```
mglearn.plots.plot_linear_svc_regularization()
```

On the left, the strongly regularized model choose a relatively horizontal line by following only the general trend: that category 1 points are above and category 0 points are below.

On the right, since the regularization is been set to really low, the line tries its best to correctly categorize the points. Therefore, all points in category 0 is been identified.

**The right option might overfit since it is trying over hard to fit ALL OF THE POINTS in the test set**.

## 1.6.2 Logistic Regression

#### 1.6.2.1 LinearLogistic on Breast Cancer dataset

```
from sklearn.datasets import load_breast_cancer
cancer = load_breast_cancer()
X_train, X_test, y_train, y_test = train_test_split(
cancer.data, cancer.target, stratify=cancer.target, random_state=42)
logreg = LogisticRegression().fit(X_train, y_train)
print("Training set score: {:.3f}".format(logreg.score(X_train, y_train)))
print("Test set score: {:.3f}".format(logreg.score(X_test, y_test)))
```

```
Training set score: 0.955
Test set score: 0.958
```

The default value for C in LogisticRegression is 1. However, *since the training and test sets have close scores, it is likely that the model is underfitting*. Let’s try a more flexible model setting.

```
logreg100 = LogisticRegression(C=100).fit(X_train, y_train)
print("Training set score: {:.3f}".format(logreg100.score(X_train, y_train)))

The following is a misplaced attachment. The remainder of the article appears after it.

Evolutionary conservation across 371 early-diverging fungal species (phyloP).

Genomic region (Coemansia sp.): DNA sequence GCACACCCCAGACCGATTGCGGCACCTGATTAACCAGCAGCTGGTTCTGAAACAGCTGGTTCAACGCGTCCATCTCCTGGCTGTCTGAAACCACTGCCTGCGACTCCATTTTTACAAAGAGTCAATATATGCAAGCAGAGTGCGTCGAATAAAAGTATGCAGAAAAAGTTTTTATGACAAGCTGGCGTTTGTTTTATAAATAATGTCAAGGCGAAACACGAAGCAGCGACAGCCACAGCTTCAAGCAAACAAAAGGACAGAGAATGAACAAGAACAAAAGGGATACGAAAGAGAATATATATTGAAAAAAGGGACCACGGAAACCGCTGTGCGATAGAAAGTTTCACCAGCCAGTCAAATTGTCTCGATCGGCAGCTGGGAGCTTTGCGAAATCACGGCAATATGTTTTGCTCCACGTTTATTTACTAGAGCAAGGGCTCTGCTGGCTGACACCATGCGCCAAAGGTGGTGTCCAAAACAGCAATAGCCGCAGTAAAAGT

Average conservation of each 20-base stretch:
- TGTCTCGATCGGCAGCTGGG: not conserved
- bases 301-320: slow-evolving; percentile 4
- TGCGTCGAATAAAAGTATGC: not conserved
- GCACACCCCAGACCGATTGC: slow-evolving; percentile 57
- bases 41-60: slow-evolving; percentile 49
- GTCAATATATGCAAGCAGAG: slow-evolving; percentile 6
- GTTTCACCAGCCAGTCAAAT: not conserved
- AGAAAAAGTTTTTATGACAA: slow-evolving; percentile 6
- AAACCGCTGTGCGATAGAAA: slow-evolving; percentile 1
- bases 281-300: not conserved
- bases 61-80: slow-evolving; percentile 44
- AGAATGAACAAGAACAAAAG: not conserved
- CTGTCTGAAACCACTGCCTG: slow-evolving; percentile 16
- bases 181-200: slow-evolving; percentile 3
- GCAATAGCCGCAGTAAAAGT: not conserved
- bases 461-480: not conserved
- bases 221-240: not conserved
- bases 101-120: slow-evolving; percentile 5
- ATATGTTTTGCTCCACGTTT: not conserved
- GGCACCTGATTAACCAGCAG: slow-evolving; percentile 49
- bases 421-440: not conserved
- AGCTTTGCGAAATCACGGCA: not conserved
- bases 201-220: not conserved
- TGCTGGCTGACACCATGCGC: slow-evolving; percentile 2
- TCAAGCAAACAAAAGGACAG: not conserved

print("Test set score: {:.3f}".format(logreg100.score(X_test, y_test)))
```

```
Training set score: 0.972
Test set score: 0.965
```

The more flexible (i.e. more complex) model have better performance in both training and test set. Just to compare the models, we can try a even more restricted model with C = 0.01.

```
logreg001 = LogisticRegression(C=0.01).fit(X_train, y_train)
print("Training set score: {:.3f}".format(logreg001.score(X_train, y_train)))
print("Test set score: {:.3f}".format(logreg001.score(X_test, y_test)))
```

```
Training set score: 0.934
Test set score: 0.930
```

As expected, more restricted model results in lower performance and closer accuracy for both training and testing set. It’s time for us to examine again the performance-complexity graph.

```
training_accuracy = []
test_accuracy = []
# try C from 0.00001 to 1000
C_settings = [0.0001, 0.001, 0.01, 0.05, 0.1, 0.5, 1, 3, 5, 7, 10, 20, 30, 50, 70, 100]
for C in C_settings:
# build the model
logreg = LogisticRegression(C=C)
logreg.fit(X_train, y_train)
# record training accuracy
training_accuracy.append(logreg.score(X_train, y_train))
# record generalization accuracy
test_accuracy.append(logreg.score(X_test, y_test))
plt.plot(np.array(C_settings),
training_accuracy, label="training accuracy")
plt.plot(np.array(C_settings),
test_accuracy, label="test accuracy")
plt.ylabel("Accuracy")
plt.xlabel("C logs")
plt.legend(loc=4)
```

```
<matplotlib.legend.Legend at 0x7fbc093981d0>
```

As we can expect from the C settings, having more and more flexible model makes the training accuracy more and more accurate; however, the accuracy of the data on the test set hits a plateau at around C = 5.

Finally, let’s check out the coefficient combinations of the models at different levels of C.

```
plt.plot(logreg.coef_.T, 'o', label="C=1")
plt.plot(logreg100.coef_.T, '^', label="C=100")
plt.plot(logreg001.coef_.T, 'v', label="C=0.001")
plt.xticks(range(cancer.data.shape[1]), cancer.feature_names, rotation=90)
plt.hlines(0, 0, cancer.data.shape[1])
plt.ylim(-5, 5)
plt.xlabel("Coefficient index")
plt.ylabel("Coefficient magnitude")
plt.legend()
```

```
<matplotlib.legend.Legend at 0x7fbc09314f28>
```